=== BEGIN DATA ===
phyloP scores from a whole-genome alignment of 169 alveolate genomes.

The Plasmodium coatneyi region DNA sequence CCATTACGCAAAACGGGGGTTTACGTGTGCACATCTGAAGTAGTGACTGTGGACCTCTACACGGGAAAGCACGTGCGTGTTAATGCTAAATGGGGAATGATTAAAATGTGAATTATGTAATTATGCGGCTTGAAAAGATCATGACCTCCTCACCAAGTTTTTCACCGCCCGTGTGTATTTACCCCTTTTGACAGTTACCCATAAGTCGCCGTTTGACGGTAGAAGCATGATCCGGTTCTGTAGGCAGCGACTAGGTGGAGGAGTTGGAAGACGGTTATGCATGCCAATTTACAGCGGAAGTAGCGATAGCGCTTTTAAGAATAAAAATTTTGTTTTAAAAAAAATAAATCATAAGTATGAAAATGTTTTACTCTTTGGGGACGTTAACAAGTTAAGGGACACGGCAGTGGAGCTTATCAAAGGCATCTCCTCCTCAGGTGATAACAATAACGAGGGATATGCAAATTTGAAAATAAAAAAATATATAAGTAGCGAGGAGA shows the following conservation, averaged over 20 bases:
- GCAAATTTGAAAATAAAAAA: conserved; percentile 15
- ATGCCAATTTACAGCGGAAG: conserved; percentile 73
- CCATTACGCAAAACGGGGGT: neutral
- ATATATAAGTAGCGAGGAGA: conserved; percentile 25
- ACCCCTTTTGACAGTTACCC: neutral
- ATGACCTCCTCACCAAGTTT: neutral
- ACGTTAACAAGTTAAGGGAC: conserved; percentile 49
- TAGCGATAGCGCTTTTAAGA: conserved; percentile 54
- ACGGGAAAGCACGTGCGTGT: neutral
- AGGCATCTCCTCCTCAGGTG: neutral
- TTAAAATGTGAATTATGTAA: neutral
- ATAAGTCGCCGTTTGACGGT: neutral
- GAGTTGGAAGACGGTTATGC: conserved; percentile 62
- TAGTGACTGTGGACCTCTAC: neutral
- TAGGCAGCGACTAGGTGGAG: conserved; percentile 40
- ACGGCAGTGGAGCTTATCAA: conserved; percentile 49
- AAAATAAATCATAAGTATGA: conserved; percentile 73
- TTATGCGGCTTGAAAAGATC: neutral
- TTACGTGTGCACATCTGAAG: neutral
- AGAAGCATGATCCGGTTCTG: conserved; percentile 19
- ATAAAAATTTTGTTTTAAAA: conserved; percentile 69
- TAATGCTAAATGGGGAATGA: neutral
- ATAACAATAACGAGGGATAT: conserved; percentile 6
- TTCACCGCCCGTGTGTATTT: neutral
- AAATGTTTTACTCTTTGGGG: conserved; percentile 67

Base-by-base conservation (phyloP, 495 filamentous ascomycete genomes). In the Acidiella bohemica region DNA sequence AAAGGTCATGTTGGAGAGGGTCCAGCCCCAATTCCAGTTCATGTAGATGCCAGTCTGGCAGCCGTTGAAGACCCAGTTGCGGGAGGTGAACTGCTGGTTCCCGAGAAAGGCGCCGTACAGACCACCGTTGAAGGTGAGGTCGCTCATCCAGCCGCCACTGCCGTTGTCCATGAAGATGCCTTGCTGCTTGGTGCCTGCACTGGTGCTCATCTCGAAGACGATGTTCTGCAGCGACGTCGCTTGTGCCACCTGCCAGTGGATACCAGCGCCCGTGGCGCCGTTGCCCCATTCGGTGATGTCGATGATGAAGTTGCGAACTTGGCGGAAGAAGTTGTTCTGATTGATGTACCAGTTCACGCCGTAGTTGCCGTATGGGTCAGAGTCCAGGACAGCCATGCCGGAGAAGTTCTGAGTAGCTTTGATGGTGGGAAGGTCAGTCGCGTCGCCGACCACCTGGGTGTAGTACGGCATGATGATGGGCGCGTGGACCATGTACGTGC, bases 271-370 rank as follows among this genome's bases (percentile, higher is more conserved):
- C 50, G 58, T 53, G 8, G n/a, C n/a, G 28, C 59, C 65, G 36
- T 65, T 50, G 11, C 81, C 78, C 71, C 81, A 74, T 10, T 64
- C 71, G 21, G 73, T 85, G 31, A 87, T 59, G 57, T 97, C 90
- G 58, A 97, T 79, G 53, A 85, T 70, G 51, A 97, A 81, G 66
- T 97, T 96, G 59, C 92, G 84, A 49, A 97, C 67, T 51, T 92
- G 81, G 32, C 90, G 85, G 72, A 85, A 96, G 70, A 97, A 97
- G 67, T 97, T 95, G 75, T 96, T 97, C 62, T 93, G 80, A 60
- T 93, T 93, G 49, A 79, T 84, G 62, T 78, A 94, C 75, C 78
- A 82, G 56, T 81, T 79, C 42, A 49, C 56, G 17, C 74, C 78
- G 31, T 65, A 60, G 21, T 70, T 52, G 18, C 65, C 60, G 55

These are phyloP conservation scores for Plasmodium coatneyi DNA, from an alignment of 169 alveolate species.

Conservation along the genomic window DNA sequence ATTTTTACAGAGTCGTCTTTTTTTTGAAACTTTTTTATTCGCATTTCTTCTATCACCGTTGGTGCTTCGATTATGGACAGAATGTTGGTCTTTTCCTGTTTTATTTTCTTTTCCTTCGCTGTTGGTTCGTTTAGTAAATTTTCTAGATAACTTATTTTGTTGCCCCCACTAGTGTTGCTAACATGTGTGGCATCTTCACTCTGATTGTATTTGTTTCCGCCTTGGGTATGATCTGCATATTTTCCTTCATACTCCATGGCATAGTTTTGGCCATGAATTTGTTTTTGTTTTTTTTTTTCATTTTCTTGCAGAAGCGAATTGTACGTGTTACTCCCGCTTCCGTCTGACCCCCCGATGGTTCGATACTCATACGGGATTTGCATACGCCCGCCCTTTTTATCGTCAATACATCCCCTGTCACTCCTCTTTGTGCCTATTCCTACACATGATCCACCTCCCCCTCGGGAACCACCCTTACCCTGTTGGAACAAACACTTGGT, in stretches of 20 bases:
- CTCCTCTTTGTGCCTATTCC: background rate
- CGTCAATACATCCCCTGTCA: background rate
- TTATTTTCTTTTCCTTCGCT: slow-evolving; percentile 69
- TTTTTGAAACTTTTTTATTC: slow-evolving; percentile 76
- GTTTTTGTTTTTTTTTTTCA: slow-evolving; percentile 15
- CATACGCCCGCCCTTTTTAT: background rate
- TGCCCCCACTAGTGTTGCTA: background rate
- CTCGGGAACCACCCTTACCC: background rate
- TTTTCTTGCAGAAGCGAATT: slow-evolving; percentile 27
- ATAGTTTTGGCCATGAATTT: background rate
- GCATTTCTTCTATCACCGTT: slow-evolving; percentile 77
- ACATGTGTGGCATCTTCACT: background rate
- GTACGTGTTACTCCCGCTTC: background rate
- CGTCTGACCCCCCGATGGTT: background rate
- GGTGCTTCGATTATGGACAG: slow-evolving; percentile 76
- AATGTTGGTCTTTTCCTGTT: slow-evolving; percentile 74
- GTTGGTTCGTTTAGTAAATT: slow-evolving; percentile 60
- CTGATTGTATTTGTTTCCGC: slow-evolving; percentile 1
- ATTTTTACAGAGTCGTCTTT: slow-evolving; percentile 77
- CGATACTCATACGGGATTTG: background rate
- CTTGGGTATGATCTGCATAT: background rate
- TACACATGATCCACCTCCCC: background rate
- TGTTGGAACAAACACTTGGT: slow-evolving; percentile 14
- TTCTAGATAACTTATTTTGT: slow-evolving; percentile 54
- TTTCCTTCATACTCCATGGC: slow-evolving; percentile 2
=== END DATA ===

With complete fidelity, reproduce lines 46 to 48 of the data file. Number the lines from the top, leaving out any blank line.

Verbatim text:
- CATACGCCCGCCCTTTTTAT: background rate
- TGCCCCCACTAGTGTTGCTA: background rate
- CTCGGGAACCACCCTTACCC: background rate